How's Your Score?
Choosing a lender isn't the first step in becoming a homeowner. In reality, the home buying process begins and ends with your finances. To realize your goal of owning a home, you must consider your FICO score along with the type of loan for which you'll qualify in Victorville.
A FICO score is a collection of your years of credit history based on an instrument developed by Fair Isaac and Company. The score ranges from 300 to 850, with most people normally having a score of 650. Even though more people these days are experiencing job loss and delinquent credit cards, FICO scores aren't necessarily adjusted "on a curve." A low score is a low score and that often means you can't get a decent interest rate. Some of the pieces in reviewing your FICO score include:
- Types of Credit — Do you have a healthy mix of loans and credit cards?
- Payment History — How many times do you make late payments?
- Credit to Debt Ratio — How much do you owe versus your available credit?
- Credit Inquiries — How many times has your credit history been accessed by someone other than you?
In reviewing your credit history, you'll see that you actually have three reports. Experian, Equifax and TransUnion — three of the major credit reporting agencies — use a slightly different systems to determine your credit rating. FICO is used by Experian. Equifax's model is called BEACON and TransUnion uses EMPIRICA. You have a credit score with each of the bureaus.
When you apply for a mortgage or any other loan, lenders want to make sure that extending a loan to you isn't a risk. Your FICO score gives lenders a view of what type of borrower you are based solely on your credit history. You'll need a score of at least 740 to get a satisfactory interest rate. You'll still get approved for a mortgage with a lower score, but the interest accumulated over the life of the loan could be more than double the amount of an individual with a superior credit score.
Staying on top of your FICO score is the first step in purchasing a home. Contact us and we can help you get on the right track to the home of your dreams.
How do you get a better score? Building your FICO score takes time. It can be rare to make a significant stride change in your number with quick fixes, but your score can improve in a year or two by monitoring your credit report and by using credit extended to you to raise your score, instead of ruin it. The best way to do this is to know your FICO score. Here are some methods to improve your credit score:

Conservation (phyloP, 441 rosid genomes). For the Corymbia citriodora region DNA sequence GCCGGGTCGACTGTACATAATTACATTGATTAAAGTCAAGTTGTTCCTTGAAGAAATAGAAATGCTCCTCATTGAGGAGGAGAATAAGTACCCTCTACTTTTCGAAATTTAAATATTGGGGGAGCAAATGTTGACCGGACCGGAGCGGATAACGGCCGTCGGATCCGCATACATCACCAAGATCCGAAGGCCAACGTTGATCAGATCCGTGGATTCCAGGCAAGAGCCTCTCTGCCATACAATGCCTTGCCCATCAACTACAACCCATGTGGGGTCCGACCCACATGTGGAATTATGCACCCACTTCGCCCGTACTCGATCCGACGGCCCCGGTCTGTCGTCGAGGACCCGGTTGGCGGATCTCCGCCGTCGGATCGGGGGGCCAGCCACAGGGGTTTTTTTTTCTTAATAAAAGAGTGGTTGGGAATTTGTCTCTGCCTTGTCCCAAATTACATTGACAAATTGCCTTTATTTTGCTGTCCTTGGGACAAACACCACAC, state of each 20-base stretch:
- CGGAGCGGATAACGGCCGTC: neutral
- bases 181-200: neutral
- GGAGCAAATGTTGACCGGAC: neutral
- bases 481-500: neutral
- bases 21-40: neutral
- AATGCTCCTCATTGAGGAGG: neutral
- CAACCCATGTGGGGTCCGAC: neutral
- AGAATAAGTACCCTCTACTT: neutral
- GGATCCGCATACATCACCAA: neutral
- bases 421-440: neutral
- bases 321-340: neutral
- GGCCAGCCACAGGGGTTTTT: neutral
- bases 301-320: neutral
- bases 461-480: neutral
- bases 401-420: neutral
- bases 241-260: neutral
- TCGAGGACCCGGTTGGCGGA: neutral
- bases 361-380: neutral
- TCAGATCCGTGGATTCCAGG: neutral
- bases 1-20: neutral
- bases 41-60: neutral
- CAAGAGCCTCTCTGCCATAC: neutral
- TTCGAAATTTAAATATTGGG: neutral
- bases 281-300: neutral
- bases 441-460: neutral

- Correct your credit report. If you discover mistakes on your credit report, contact the bureau asking that the item be removed. If you have a common name or the same name as a family member, you'll want to give extra care to make sure the activity reported is correct.
- Spread your debt around. At first, this doesn't seem like a good idea. But, you want to avoid of having one card that is at the limit and have the rest of your cards at a zero balance. It's better to have each of your cards at an even balance than to have all of your debt transferred to one card.
- Chain store cards and gas cards. For those who have non-existent credit or less-than-stellar credit, store credit cards and gas credit cards are ways to obtain credit, increase your spending limits and stay on top of your payments, which will raise your credit. You should always avoid charging a high balance for too long because these types of cards usually have a larger interest rate.
- Keep your cards in rotation. Whether you have older cards, or are just getting started with credit, be sure to use your cards so that your accounts stay active. But, pay them off in no more than two or three payments.
- Pay on time. Delinquent payments instantly drop your credit score. It's where people who have recently been unemployed see the biggest dip in their credit score. Yes, it takes longer to rebuild your credit with payment history, but it's the surest way to show that you're responsible enough to make payments to a lender.
Knowing the methods you can use to raise your credit score, you're one step closer to becoming a homeowner. Know that when you're ready to apply for a loan to purchase a house, you'll want to keep your lender applications within a two-week window to avoid damaging your credit score. With the help of Wiest Realty, Inc., the loan application process is sure to go more smoothly so you, too, can achieve home ownership.
To learn more, visit myFICO.com, Fair Isaac's informational site and review your credit history for free at annualcreditreport.com. And, for a small payment, you can get your FICO score from each bureau on their websites: equifax.com, experian.com and transunion.com.